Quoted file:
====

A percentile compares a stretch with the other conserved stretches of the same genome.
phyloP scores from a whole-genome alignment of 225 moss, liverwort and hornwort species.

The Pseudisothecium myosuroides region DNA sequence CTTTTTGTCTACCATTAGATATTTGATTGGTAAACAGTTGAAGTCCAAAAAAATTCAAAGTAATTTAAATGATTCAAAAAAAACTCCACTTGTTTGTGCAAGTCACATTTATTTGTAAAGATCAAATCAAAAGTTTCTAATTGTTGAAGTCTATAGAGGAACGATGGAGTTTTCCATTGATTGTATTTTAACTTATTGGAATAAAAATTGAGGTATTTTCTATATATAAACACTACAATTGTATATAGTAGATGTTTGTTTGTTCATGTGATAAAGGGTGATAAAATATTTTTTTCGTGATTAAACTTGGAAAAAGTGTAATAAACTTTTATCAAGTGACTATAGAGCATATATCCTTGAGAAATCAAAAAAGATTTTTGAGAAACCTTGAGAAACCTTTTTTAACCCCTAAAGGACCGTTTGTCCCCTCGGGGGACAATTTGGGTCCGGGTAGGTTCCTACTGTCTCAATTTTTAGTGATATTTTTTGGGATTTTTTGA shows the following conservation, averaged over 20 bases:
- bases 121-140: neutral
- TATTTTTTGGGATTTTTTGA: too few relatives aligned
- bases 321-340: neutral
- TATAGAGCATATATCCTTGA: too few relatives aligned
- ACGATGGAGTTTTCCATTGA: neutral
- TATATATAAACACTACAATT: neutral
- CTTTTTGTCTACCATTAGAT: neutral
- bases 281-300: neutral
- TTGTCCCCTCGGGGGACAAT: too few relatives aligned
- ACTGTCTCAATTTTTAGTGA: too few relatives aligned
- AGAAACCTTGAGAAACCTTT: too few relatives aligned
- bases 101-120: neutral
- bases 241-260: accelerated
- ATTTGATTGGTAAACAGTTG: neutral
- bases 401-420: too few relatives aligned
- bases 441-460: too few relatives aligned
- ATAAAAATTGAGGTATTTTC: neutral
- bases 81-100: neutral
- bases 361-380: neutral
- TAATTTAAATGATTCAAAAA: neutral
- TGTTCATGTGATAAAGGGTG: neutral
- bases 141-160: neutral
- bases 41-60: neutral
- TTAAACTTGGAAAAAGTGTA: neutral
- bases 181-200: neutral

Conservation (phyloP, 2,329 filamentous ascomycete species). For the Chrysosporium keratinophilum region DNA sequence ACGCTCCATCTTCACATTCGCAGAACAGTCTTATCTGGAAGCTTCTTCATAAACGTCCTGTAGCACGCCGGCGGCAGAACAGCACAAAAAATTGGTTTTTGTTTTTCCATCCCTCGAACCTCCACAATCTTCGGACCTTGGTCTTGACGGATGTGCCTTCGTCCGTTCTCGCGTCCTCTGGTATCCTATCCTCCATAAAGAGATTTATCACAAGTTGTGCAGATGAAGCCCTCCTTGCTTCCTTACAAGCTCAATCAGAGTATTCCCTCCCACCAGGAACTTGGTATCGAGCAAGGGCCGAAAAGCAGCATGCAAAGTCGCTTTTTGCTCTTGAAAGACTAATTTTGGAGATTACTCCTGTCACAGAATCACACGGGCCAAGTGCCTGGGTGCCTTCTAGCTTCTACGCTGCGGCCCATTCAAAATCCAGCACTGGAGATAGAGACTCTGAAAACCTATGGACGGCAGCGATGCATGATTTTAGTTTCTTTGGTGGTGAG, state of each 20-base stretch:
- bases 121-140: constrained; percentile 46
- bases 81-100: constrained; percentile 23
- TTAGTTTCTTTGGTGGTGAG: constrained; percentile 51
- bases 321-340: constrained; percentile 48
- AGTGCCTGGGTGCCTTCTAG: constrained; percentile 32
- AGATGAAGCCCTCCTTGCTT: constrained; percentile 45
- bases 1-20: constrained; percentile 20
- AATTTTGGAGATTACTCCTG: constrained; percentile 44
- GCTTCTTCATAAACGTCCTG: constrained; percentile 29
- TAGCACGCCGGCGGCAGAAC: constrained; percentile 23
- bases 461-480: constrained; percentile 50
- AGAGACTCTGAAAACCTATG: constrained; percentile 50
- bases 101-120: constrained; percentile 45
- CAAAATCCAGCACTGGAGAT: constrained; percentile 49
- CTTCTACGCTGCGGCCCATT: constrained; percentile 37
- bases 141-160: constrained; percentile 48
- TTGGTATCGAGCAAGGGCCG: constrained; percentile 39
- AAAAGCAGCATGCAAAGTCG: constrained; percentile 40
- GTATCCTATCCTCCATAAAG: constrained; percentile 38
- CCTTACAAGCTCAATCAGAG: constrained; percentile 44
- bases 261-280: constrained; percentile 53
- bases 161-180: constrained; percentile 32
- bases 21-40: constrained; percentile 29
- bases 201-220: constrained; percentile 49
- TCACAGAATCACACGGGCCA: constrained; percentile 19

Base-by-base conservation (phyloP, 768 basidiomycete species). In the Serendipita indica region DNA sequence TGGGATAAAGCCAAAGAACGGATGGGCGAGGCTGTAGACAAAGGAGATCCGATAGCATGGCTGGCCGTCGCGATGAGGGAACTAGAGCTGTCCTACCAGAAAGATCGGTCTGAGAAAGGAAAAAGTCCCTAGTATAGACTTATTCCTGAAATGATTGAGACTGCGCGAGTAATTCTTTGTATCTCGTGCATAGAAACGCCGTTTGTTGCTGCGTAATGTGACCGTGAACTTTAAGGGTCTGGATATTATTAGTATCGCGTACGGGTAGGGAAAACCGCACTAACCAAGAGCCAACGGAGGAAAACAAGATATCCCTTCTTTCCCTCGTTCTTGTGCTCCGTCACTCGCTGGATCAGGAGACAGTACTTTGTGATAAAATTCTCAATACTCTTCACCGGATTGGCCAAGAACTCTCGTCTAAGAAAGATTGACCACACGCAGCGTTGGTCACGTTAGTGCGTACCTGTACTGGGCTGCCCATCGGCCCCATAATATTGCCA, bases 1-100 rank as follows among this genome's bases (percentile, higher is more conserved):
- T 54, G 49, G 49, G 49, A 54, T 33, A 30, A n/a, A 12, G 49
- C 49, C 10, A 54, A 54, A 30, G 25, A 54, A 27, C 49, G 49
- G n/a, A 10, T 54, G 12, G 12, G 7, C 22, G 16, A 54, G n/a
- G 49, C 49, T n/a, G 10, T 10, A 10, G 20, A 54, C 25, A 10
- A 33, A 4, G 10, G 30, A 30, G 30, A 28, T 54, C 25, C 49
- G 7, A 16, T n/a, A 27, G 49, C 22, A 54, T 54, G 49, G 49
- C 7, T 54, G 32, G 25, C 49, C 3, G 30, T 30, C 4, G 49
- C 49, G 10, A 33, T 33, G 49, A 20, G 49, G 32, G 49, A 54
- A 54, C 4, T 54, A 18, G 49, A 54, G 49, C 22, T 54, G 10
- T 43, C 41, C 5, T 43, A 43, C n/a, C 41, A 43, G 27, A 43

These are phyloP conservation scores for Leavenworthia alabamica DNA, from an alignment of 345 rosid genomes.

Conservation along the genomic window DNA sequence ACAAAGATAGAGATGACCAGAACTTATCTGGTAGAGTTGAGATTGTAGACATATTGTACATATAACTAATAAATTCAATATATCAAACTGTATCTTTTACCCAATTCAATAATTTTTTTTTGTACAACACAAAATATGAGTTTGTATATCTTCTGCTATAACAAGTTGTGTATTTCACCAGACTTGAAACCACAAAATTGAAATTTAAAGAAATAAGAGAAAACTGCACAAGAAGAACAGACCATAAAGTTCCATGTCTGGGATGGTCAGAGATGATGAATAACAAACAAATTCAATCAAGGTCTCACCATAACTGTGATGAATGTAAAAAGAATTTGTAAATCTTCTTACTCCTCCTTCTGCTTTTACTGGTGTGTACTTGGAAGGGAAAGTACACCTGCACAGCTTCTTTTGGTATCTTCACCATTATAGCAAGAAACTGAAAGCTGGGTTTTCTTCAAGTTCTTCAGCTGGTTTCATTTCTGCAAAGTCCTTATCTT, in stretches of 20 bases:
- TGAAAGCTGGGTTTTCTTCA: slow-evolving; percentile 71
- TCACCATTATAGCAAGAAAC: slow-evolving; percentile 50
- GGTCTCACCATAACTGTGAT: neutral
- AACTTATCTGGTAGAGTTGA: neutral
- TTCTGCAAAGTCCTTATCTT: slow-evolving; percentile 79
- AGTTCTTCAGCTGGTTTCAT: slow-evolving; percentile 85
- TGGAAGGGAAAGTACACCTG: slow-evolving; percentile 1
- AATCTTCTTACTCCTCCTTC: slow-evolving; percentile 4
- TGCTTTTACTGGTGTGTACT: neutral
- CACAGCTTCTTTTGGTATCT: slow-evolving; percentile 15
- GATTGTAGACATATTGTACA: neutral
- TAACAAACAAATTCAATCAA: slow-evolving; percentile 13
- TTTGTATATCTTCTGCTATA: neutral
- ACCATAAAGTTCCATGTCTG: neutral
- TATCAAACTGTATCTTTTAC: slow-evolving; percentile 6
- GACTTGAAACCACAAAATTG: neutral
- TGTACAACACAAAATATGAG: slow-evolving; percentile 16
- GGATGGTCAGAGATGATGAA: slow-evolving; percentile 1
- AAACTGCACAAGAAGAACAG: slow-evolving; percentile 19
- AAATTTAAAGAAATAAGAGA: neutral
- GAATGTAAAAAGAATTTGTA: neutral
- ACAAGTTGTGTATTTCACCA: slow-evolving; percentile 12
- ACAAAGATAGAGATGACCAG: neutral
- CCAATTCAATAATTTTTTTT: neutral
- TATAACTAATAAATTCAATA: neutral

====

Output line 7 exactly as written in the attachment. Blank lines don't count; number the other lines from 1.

- TATAGAGCATATATCCTTGA: too few relatives aligned